The Story of SNCC (Student Nonviolent Coordinating Committee)by Charlie Cobb, SNCC Field Secretary 1962-1967 October 30, 2017 0 comments
(onevotesncc.org) – Young activists and organizers with the Student Nonviolent Coordinating Committee, or SNCC (pronounced “SNICK”), represented a radical, new unanticipated force whose work continues to have great relevance today. For the first time, young people decisively entered the ranks of civil rights movement leadership. They committed themselves to full-time organizing from the bottom-up, and with this approach empowered older efforts at change and Young activists and organizers with the Student Nonviolent Coordinating Committee, or SNCC (pronounced “SNICK”), represented a radical, new unanticipated force whose work continues to have great relevance today. For the first time, young people decisively entered the ranks of civil rights movement leadership. They committed themselves to full-time organizing from the bottom-up, and with this approach empowered older efforts at change and facilitated the emergence of powerful new grassroots voices. Before SNCC, with only a few exceptions, notably the Southern Negro Youth Congress (SNYC) during the 1930s and ’40s, civil rights leadership always meant grownups.
The Congress of Racial Equality (CORE) founded in 1942, grew during the 1960s because of a significant influx of young leadership into its ranks; but in that decade, there were more SNCC field secretaries working full time in southern communities than any civil rights organization before or since. Speaking on February 16, 1960 at the White Rock Baptist Church in Durham, North Carolina, Rev. Martin Luther King, Jr. acknowledged the emerging importance of young people: “What is new in your fight is the fact that it was initiated, fed, and sustained by students.”
[arve url=”https://library.duke.edu/digitalcollections/snccdigitalgateway/SNCC50_VOL01_JulianBond.mp4″ maxwidth=”500″ /]
Winds of Change
Written by Charlie Cobb, SNCC Field Secretary 1962-1967
SNCC, of course, did not come out of nowhere. The Black Freedom Struggle began when, after a long and brutal “middle passage” across the Atlantic, captured Africans were enslaved on American soil. Memory of freedom struggle and the need for continuing struggle has been passed on from generation to generation.
Understanding the impact of World War II is an essential starting point for understanding SNCC. More than a million Black men served in that war, many of them southerners, and more than any single group, they changed the climate of the South. When these soldiers returned home after having fought for democracy overseas, many were unwilling to accept an undemocratic and white supremacist way of life in the United States. Both individually and collectively, they stood their ground in various ways, some taking on community leadership roles, particularly as leaders of local NAACP branches. Veterans in Clarksdale, Mississippi, for example, organized a Progressive Voters League. In Georgia, Black veterans organized the Georgia Veterans League, and in Birmingham, Alabama on February 1, 1946, Black veterans marched on the Jefferson County courthouse demanding the right to register as voters. The number of Black voters in the South increased modestly. At the beginning of World War II, only 2 percent of eligible African Americans were registered voters in the old Confederacy. By 1947, that number had increased to 12 percent, largely due to Black activism.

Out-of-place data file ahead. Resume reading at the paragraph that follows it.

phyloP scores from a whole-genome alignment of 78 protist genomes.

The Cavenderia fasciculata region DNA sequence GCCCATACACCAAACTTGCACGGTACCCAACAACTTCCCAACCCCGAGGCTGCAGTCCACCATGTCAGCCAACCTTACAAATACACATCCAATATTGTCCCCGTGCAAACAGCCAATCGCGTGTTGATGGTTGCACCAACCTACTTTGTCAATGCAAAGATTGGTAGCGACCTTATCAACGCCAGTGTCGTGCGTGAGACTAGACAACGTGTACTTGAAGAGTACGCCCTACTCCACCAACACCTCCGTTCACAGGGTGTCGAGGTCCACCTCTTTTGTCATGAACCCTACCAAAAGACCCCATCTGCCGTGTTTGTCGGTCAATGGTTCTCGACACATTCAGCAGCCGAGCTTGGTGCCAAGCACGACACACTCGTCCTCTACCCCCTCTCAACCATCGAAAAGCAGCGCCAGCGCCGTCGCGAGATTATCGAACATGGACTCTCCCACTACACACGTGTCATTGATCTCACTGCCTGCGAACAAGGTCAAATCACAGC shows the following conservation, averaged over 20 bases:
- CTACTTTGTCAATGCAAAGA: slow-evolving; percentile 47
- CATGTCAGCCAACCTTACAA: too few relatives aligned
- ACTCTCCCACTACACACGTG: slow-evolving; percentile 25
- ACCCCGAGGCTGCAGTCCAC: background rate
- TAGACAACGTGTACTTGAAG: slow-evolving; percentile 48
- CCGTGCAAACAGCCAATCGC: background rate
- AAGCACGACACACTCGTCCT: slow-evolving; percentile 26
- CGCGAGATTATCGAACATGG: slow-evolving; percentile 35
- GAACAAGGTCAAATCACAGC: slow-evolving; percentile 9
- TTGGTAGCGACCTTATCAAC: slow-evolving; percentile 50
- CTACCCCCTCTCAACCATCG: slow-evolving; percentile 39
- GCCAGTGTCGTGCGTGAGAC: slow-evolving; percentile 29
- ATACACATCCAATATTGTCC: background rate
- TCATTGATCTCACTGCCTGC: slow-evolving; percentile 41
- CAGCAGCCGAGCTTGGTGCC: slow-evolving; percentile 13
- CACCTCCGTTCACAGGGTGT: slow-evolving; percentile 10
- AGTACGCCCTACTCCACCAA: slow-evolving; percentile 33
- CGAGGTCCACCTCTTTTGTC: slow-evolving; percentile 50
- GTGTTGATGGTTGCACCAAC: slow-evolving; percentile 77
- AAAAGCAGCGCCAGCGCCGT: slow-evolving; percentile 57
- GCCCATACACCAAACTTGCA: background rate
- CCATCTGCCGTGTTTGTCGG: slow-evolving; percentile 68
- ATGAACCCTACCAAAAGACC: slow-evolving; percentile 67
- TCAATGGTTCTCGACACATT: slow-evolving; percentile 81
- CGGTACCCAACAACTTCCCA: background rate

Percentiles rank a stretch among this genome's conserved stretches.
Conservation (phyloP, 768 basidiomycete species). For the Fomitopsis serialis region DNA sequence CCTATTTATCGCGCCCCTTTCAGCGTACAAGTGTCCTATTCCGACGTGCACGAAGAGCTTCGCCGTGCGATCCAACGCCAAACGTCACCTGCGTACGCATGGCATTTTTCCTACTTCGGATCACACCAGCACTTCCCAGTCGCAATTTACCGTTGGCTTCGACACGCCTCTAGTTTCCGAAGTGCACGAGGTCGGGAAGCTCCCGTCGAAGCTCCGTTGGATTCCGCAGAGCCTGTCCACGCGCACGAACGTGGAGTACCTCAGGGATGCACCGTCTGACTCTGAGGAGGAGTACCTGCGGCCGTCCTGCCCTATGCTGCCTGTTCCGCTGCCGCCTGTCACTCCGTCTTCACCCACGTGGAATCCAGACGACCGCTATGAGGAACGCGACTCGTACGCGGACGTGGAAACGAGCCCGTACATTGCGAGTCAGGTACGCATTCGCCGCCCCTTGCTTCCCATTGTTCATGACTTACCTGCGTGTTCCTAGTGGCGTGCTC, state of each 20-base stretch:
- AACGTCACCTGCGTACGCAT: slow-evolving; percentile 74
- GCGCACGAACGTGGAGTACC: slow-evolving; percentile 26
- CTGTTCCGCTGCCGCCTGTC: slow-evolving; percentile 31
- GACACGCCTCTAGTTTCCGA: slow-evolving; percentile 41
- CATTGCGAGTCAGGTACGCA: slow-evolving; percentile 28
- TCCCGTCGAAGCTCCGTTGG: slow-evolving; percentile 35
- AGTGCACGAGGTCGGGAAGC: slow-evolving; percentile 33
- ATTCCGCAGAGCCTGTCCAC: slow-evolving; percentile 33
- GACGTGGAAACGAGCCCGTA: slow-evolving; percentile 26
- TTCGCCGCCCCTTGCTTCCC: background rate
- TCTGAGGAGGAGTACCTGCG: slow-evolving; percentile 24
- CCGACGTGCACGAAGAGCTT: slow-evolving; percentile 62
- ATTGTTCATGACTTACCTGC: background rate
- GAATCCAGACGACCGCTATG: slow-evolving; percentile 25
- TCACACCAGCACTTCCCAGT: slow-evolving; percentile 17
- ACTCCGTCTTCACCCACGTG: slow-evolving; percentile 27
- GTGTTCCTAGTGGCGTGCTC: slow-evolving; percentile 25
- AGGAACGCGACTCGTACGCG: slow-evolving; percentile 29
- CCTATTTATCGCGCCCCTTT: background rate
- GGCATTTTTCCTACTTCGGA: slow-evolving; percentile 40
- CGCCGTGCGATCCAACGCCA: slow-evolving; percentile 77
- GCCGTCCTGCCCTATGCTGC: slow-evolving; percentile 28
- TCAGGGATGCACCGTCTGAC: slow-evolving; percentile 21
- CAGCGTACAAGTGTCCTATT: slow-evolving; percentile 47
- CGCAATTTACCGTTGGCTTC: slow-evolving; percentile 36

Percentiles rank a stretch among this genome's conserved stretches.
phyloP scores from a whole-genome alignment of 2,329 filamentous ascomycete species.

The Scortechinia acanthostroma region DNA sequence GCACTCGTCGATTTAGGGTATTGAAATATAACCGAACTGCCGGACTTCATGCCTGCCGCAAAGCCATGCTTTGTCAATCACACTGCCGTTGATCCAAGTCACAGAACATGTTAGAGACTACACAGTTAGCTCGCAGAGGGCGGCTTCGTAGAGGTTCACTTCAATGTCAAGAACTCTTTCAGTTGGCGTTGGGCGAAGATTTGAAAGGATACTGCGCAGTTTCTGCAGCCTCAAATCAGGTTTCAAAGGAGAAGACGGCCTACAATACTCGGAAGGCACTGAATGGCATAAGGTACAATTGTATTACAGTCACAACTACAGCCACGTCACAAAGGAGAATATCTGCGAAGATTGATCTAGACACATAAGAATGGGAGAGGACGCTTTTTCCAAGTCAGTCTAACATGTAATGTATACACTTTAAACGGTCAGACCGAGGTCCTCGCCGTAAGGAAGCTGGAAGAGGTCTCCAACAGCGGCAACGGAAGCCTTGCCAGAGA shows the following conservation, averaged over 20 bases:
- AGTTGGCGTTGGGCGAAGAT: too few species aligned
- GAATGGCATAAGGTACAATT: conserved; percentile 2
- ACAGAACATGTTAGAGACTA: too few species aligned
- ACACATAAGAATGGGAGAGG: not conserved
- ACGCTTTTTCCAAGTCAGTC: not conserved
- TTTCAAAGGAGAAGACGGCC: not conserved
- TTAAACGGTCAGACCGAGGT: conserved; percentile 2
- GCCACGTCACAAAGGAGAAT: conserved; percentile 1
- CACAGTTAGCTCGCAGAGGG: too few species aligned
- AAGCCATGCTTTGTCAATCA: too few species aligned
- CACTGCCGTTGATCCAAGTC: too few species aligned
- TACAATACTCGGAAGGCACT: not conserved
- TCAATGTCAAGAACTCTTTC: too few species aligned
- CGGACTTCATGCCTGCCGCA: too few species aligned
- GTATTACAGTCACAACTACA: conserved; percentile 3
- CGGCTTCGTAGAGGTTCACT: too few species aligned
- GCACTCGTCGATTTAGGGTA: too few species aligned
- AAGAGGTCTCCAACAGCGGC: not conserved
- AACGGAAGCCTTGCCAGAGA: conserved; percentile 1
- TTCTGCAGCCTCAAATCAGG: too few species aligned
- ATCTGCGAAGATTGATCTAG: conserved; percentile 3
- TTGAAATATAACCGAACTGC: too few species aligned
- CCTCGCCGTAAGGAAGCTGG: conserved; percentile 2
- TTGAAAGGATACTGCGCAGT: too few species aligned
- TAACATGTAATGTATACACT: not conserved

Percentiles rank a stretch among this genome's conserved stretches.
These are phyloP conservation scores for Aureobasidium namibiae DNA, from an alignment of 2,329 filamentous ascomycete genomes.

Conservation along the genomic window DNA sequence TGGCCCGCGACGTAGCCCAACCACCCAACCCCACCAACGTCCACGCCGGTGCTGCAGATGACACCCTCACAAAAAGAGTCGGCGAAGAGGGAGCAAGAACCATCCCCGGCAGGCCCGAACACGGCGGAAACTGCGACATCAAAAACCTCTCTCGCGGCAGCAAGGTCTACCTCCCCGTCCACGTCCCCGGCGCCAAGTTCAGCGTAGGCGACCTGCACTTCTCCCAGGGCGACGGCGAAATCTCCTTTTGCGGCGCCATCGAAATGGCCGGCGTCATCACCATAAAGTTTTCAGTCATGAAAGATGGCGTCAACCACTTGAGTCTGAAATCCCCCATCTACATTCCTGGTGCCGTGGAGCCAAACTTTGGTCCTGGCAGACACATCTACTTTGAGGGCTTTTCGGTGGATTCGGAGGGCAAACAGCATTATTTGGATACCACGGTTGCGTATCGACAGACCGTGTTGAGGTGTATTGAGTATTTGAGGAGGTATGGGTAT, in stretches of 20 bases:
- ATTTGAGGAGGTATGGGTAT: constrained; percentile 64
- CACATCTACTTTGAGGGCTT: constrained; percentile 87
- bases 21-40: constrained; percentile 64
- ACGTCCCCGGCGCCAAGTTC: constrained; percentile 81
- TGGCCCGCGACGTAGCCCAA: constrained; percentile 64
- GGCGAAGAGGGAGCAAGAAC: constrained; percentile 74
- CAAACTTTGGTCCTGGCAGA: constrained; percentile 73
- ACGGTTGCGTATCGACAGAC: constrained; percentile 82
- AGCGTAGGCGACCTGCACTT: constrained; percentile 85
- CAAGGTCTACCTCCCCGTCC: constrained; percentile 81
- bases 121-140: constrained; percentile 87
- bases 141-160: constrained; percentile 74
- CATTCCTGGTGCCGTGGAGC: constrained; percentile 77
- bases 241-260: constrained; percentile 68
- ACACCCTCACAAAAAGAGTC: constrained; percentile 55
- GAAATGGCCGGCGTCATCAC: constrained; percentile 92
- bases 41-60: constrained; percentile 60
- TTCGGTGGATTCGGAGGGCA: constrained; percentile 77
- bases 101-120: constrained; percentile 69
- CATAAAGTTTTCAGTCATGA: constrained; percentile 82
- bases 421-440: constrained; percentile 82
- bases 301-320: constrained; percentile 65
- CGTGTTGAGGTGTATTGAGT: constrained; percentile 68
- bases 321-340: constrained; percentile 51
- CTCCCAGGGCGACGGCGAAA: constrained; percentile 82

However, other factors also contributed to a new climate for struggle and change during and after the war. The Supreme Court in 1944 ruled all-white primaries unconstitutional. The migration of millions from the South to northern cities accelerated during the war and fostered a Black political presence in urban Democratic Party strongholds and greater power to challenge and begin loosening the “Dixiecrat” grip on the party. Anti-colonial struggle unfolded in European colonies, and the increasingly visible racism at home handicapped the U.S. in its Cold War competition with the Soviet Union for influence with emerging new nations of Black and brown people. Meanwhile, many prominent southern politicians began urging use of a less coarse language of white supremacy in order to gain support from white non-southerners by appealing to fears and prejudices – anti-communism, unions, states’ rights, potential Black power, “social equality” and “mongrelization.” In a 1948 press statement, Mississippi Senator John Stennis declared, “we must divorce our thinking from (a) the so-called racial question, (b) the war between the states, (c) the South as a geographic region.”
White southern leadership, nonetheless, remained firmly committed to white supremacy and especially to the denial of voting rights for Black people. Although the Ku Klux Klan was now embarrassing in some quarters, Citizens’ Councils organized in the mid-1950s by the southern political and economic establishment pursued what historian Charles M. Payne describes as, “the agenda of the Klan with the demeanor of the Rotary.” New laws restricted Black voting rights. New agencies such as Mississippi’s State Sovereignty Commission intensified surveillance of Black leadership, and especially after the 1954 Brown v. Board of Education Supreme Court decision on schools, Black leaders came under greater assault and many were driven out of business, out of the South, or were assassinated. Although some leaders, like Medgar Evers, hung on and continued the struggle for change, a period of suppressed Black political activism characterized the bottom half of the 1950s.